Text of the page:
The problems with this adaptation are many - the liberties taken with the novel being one. The Dracula in this adaptation is able to walk in daylight, Van Helsing is reduced to a less than dignified raving old man, and the various central characters in the original source are all playing rather different, or diminished roles. The occult society is portrayed as being the group responsible for introducing Dracula to Holmwood, but not much explanation is given as to how this society came to make the acquaintance of Dracula. The relationship between Renfield and Dracula in the original material was much more credibly drawn than this tenuous connection.

Secondly, I felt that the role of Dracula as played by Marc Warren to be horribly miscast. He is the worst Dracula I've ever seen on screen - he's nothing but a predator and bloodsucker here, pure and simple. There is not much depth to his character, and part of that could lie with the length of this production, a mere 90 minutes. Not much time to fully explore the richness of this Gothic horror story. Both the female leads were rather disappointing, though Sophia Myles' Lucy did a good job as the sexually deprived wife, whilst Mina was reduced to playing a melancholic and grieving lover which got stale after a while. The other male leads were also rather ho-hum, and the most disappointing of all was the role of Abraham Van Helsing. David Suchet is a talented actor and he was reduced to the role of an ineffectual old man here, very sad indeed (especially when one considers how the late horror great Peter Cushing played this role - with such dignity and composure).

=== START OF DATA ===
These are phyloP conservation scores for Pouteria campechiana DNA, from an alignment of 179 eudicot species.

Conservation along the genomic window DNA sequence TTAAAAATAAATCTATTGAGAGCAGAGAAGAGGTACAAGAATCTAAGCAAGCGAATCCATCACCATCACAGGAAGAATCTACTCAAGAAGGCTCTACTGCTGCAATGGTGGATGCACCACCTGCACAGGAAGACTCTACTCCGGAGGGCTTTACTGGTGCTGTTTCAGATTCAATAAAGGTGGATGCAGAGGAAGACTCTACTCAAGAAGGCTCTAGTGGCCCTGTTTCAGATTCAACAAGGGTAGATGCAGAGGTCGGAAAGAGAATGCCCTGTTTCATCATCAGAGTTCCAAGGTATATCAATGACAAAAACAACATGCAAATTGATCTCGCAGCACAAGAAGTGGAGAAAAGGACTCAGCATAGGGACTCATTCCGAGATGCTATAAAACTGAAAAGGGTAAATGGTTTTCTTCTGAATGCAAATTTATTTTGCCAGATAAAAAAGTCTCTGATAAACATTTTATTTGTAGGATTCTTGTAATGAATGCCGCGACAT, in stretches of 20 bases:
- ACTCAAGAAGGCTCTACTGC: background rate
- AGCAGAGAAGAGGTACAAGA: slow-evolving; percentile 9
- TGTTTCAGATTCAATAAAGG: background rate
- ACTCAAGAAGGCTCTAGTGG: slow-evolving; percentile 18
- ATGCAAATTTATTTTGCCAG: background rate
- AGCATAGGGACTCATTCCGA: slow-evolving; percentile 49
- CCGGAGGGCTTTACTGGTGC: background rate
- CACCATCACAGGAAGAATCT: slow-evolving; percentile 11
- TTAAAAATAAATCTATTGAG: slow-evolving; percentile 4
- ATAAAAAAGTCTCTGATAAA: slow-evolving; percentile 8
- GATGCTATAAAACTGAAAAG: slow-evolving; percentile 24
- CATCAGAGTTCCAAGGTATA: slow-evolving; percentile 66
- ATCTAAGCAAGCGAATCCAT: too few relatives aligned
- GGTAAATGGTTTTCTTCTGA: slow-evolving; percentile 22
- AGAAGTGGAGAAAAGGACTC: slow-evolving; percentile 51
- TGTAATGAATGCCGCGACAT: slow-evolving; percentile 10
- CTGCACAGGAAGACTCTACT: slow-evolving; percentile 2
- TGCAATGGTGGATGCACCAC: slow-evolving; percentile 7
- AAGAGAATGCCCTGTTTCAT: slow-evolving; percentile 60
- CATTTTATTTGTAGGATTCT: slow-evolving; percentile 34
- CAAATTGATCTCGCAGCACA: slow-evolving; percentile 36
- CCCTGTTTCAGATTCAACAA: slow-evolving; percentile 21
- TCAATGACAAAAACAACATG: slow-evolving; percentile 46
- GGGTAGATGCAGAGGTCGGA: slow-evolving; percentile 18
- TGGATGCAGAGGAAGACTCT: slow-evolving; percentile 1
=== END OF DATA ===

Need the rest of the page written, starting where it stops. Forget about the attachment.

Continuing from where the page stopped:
On the whole, this adaptation of "Dracula" merits a watch if only to draw comparisons with the other adaptations out there, but I would have to say that it was quite an underwhelming and dissatisfying experience."